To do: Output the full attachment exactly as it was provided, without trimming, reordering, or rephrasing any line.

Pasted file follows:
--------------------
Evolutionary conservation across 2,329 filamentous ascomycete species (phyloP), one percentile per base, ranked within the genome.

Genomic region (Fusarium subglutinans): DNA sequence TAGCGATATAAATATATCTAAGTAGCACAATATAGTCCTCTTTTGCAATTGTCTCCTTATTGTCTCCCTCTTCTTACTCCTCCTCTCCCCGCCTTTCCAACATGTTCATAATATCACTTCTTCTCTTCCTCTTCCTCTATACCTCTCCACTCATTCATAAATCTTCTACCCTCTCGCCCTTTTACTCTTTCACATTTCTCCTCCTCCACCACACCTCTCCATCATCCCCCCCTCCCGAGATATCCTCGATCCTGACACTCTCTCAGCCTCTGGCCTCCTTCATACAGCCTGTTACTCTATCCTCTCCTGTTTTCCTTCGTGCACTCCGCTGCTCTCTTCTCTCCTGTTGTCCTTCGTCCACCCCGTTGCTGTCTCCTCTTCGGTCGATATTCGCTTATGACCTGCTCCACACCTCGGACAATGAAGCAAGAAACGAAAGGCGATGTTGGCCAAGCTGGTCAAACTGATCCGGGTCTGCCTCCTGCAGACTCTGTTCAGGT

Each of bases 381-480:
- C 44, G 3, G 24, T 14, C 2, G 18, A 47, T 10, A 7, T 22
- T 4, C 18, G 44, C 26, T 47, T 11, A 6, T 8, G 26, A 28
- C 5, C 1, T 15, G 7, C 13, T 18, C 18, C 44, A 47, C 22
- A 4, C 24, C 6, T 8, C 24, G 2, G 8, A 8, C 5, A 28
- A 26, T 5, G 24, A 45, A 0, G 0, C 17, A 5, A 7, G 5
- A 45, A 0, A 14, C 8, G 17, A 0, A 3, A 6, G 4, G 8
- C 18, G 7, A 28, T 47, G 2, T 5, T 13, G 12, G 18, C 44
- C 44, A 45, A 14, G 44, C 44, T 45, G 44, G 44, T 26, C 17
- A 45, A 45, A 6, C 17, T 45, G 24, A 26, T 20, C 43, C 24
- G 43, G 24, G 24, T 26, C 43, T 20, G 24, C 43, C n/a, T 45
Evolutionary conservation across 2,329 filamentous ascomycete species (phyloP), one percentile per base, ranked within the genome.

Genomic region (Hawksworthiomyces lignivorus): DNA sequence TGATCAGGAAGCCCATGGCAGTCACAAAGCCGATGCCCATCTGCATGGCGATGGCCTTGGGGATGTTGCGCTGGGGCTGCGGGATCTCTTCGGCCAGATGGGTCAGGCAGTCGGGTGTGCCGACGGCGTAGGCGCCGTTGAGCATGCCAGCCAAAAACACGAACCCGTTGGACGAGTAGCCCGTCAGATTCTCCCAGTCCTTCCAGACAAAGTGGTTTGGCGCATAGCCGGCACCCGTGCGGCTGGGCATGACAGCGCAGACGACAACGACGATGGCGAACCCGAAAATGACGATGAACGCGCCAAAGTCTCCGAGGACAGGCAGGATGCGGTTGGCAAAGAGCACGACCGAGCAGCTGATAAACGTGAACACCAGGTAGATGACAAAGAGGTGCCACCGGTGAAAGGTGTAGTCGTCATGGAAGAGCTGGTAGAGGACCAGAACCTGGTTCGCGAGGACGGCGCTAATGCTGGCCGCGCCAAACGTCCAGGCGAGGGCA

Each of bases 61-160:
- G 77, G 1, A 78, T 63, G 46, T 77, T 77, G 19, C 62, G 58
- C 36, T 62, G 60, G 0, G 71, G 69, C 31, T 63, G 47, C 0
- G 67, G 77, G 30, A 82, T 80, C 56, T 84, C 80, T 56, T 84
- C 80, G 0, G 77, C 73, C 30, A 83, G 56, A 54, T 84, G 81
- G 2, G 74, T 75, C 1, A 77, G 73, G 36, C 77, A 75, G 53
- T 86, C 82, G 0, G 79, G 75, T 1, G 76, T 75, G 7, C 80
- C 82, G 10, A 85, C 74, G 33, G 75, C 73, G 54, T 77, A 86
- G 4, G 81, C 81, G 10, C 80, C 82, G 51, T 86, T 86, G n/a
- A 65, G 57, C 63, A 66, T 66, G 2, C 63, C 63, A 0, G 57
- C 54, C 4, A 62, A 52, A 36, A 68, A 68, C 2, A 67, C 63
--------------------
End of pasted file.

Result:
Evolutionary conservation across 2,329 filamentous ascomycete species (phyloP), one percentile per base, ranked within the genome.

Genomic region (Fusarium subglutinans): DNA sequence TAGCGATATAAATATATCTAAGTAGCACAATATAGTCCTCTTTTGCAATTGTCTCCTTATTGTCTCCCTCTTCTTACTCCTCCTCTCCCCGCCTTTCCAACATGTTCATAATATCACTTCTTCTCTTCCTCTTCCTCTATACCTCTCCACTCATTCATAAATCTTCTACCCTCTCGCCCTTTTACTCTTTCACATTTCTCCTCCTCCACCACACCTCTCCATCATCCCCCCCTCCCGAGATATCCTCGATCCTGACACTCTCTCAGCCTCTGGCCTCCTTCATACAGCCTGTTACTCTATCCTCTCCTGTTTTCCTTCGTGCACTCCGCTGCTCTCTTCTCTCCTGTTGTCCTTCGTCCACCCCGTTGCTGTCTCCTCTTCGGTCGATATTCGCTTATGACCTGCTCCACACCTCGGACAATGAAGCAAGAAACGAAAGGCGATGTTGGCCAAGCTGGTCAAACTGATCCGGGTCTGCCTCCTGCAGACTCTGTTCAGGT

Each of bases 381-480:
- C 44, G 3, G 24, T 14, C 2, G 18, A 47, T 10, A 7, T 22
- T 4, C 18, G 44, C 26, T 47, T 11, A 6, T 8, G 26, A 28
- C 5, C 1, T 15, G 7, C 13, T 18, C 18, C 44, A 47, C 22
- A 4, C 24, C 6, T 8, C 24, G 2, G 8, A 8, C 5, A 28
- A 26, T 5, G 24, A 45, A 0, G 0, C 17, A 5, A 7, G 5
- A 45, A 0, A 14, C 8, G 17, A 0, A 3, A 6, G 4, G 8
- C 18, G 7, A 28, T 47, G 2, T 5, T 13, G 12, G 18, C 44
- C 44, A 45, A 14, G 44, C 44, T 45, G 44, G 44, T 26, C 17
- A 45, A 45, A 6, C 17, T 45, G 24, A 26, T 20, C 43, C 24
- G 43, G 24, G 24, T 26, C 43, T 20, G 24, C 43, C n/a, T 45
Evolutionary conservation across 2,329 filamentous ascomycete species (phyloP), one percentile per base, ranked within the genome.

Genomic region (Hawksworthiomyces lignivorus): DNA sequence TGATCAGGAAGCCCATGGCAGTCACAAAGCCGATGCCCATCTGCATGGCGATGGCCTTGGGGATGTTGCGCTGGGGCTGCGGGATCTCTTCGGCCAGATGGGTCAGGCAGTCGGGTGTGCCGACGGCGTAGGCGCCGTTGAGCATGCCAGCCAAAAACACGAACCCGTTGGACGAGTAGCCCGTCAGATTCTCCCAGTCCTTCCAGACAAAGTGGTTTGGCGCATAGCCGGCACCCGTGCGGCTGGGCATGACAGCGCAGACGACAACGACGATGGCGAACCCGAAAATGACGATGAACGCGCCAAAGTCTCCGAGGACAGGCAGGATGCGGTTGGCAAAGAGCACGACCGAGCAGCTGATAAACGTGAACACCAGGTAGATGACAAAGAGGTGCCACCGGTGAAAGGTGTAGTCGTCATGGAAGAGCTGGTAGAGGACCAGAACCTGGTTCGCGAGGACGGCGCTAATGCTGGCCGCGCCAAACGTCCAGGCGAGGGCA

Each of bases 61-160:
- G 77, G 1, A 78, T 63, G 46, T 77, T 77, G 19, C 62, G 58
- C 36, T 62, G 60, G 0, G 71, G 69, C 31, T 63, G 47, C 0
- G 67, G 77, G 30, A 82, T 80, C 56, T 84, C 80, T 56, T 84
- C 80, G 0, G 77, C 73, C 30, A 83, G 56, A 54, T 84, G 81
- G 2, G 74, T 75, C 1, A 77, G 73, G 36, C 77, A 75, G 53
- T 86, C 82, G 0, G 79, G 75, T 1, G 76, T 75, G 7, C 80
- C 82, G 10, A 85, C 74, G 33, G 75, C 73, G 54, T 77, A 86
- G 4, G 81, C 81, G 10, C 80, C 82, G 51, T 86, T 86, G n/a
- A 65, G 57, C 63, A 66, T 66, G 2, C 63, C 63, A 0, G 57
- C 54, C 4, A 62, A 52, A 36, A 68, A 68, C 2, A 67, C 63